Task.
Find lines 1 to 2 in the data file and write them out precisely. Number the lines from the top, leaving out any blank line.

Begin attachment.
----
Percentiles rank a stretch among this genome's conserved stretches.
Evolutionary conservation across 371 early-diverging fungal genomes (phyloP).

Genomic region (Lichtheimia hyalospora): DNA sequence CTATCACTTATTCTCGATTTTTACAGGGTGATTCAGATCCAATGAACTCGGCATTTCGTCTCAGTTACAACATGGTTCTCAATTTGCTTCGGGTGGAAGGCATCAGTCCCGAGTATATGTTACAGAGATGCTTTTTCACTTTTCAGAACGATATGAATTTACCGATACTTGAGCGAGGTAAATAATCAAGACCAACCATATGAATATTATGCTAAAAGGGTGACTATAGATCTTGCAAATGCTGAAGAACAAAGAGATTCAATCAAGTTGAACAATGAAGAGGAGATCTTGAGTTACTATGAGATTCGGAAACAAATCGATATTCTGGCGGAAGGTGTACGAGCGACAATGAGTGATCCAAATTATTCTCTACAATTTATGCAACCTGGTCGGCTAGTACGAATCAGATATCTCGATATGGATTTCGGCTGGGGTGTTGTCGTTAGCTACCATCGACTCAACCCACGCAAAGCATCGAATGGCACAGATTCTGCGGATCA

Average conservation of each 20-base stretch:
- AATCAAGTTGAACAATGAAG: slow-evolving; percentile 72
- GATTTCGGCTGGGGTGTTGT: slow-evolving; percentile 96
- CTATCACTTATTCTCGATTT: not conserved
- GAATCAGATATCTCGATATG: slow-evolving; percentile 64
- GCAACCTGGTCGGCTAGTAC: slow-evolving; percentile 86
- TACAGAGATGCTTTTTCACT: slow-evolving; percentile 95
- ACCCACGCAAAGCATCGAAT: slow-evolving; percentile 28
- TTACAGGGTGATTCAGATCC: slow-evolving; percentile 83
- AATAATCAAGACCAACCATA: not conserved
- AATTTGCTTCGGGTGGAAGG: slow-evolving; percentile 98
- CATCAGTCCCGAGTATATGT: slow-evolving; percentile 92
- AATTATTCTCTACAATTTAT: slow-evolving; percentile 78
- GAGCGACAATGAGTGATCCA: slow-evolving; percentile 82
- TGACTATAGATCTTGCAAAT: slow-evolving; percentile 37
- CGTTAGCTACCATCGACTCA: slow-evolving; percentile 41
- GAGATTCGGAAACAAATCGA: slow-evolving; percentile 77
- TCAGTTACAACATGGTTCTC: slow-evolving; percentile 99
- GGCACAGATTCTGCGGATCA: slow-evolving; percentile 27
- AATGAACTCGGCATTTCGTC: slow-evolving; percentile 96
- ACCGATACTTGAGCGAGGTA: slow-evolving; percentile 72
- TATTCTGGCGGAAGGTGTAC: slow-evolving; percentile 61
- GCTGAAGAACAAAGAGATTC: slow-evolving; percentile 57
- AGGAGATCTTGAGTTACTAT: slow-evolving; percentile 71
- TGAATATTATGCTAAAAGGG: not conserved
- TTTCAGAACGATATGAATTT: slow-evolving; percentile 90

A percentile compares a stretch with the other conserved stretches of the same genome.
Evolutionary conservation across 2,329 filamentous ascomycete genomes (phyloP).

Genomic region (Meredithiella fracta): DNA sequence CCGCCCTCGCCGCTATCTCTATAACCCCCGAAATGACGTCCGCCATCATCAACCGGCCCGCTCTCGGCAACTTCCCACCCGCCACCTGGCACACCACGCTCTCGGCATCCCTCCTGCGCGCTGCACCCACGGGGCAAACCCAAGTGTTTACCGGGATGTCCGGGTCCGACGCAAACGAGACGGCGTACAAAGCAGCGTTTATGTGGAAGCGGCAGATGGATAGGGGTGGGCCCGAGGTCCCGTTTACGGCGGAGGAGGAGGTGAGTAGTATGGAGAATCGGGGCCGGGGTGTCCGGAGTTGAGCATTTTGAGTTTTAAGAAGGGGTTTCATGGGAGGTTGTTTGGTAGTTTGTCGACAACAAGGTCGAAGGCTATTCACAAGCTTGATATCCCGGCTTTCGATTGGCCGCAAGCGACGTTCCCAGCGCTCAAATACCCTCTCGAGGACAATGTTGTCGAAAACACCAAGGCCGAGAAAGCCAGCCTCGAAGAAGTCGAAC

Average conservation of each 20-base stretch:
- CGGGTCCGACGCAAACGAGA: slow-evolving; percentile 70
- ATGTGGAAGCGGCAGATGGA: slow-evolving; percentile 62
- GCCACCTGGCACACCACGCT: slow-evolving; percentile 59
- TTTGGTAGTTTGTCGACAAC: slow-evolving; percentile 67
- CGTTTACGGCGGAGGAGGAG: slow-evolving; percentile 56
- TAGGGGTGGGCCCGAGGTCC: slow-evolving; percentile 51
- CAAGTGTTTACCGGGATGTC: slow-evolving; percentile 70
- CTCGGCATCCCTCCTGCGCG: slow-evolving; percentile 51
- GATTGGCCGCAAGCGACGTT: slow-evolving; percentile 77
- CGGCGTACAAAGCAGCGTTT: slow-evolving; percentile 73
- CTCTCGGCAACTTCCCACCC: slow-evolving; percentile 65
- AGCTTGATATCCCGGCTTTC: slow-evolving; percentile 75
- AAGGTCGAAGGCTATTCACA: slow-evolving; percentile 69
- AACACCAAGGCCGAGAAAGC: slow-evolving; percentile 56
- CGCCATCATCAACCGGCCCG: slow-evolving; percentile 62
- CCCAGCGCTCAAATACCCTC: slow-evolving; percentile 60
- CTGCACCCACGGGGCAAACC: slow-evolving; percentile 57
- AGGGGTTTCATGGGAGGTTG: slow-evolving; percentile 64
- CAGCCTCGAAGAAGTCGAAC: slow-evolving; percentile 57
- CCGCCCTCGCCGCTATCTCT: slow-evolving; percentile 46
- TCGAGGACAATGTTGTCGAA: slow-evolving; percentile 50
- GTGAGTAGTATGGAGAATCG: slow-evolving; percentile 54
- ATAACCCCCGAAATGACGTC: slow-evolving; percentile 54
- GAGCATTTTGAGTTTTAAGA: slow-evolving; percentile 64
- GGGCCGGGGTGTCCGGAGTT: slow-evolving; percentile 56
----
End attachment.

Percentiles rank a stretch among this genome's conserved stretches.
Evolutionary conservation across 371 early-diverging fungal genomes (phyloP).